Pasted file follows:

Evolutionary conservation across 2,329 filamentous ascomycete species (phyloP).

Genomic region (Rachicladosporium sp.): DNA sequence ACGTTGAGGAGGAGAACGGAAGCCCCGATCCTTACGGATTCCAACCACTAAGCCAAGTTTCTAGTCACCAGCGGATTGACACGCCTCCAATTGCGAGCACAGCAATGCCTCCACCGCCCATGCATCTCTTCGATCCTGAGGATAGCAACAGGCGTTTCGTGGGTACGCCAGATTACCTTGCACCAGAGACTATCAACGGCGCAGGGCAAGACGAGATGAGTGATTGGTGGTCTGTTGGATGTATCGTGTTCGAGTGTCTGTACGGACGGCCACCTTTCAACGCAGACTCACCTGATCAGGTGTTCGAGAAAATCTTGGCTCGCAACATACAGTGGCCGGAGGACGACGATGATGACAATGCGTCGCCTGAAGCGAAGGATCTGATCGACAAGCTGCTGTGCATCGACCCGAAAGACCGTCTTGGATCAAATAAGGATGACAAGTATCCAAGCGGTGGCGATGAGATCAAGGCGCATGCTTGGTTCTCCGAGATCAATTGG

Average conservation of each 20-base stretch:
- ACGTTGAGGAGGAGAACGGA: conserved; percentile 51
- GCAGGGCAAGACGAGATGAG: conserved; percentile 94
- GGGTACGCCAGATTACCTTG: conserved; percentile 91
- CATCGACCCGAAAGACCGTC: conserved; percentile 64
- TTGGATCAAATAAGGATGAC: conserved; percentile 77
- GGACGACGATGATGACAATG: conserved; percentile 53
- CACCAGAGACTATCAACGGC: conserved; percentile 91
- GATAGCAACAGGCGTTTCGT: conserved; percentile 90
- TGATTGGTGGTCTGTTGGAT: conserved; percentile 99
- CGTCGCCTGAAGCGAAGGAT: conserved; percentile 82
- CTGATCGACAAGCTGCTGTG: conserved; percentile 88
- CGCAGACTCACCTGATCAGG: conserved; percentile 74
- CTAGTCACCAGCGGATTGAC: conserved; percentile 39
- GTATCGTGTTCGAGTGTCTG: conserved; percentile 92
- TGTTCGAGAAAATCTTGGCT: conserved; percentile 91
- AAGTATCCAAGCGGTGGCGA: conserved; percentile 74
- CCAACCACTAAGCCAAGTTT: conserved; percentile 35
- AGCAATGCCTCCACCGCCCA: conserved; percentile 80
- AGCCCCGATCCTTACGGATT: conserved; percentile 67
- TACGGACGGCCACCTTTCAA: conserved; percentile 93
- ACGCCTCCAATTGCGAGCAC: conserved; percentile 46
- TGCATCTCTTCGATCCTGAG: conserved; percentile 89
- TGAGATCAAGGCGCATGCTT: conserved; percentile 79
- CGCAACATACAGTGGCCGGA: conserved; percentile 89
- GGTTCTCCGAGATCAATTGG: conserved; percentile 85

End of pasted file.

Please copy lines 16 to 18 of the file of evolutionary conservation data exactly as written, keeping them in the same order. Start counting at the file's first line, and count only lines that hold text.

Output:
- CTAGTCACCAGCGGATTGAC: conserved; percentile 39
- GTATCGTGTTCGAGTGTCTG: conserved; percentile 92
- TGTTCGAGAAAATCTTGGCT: conserved; percentile 91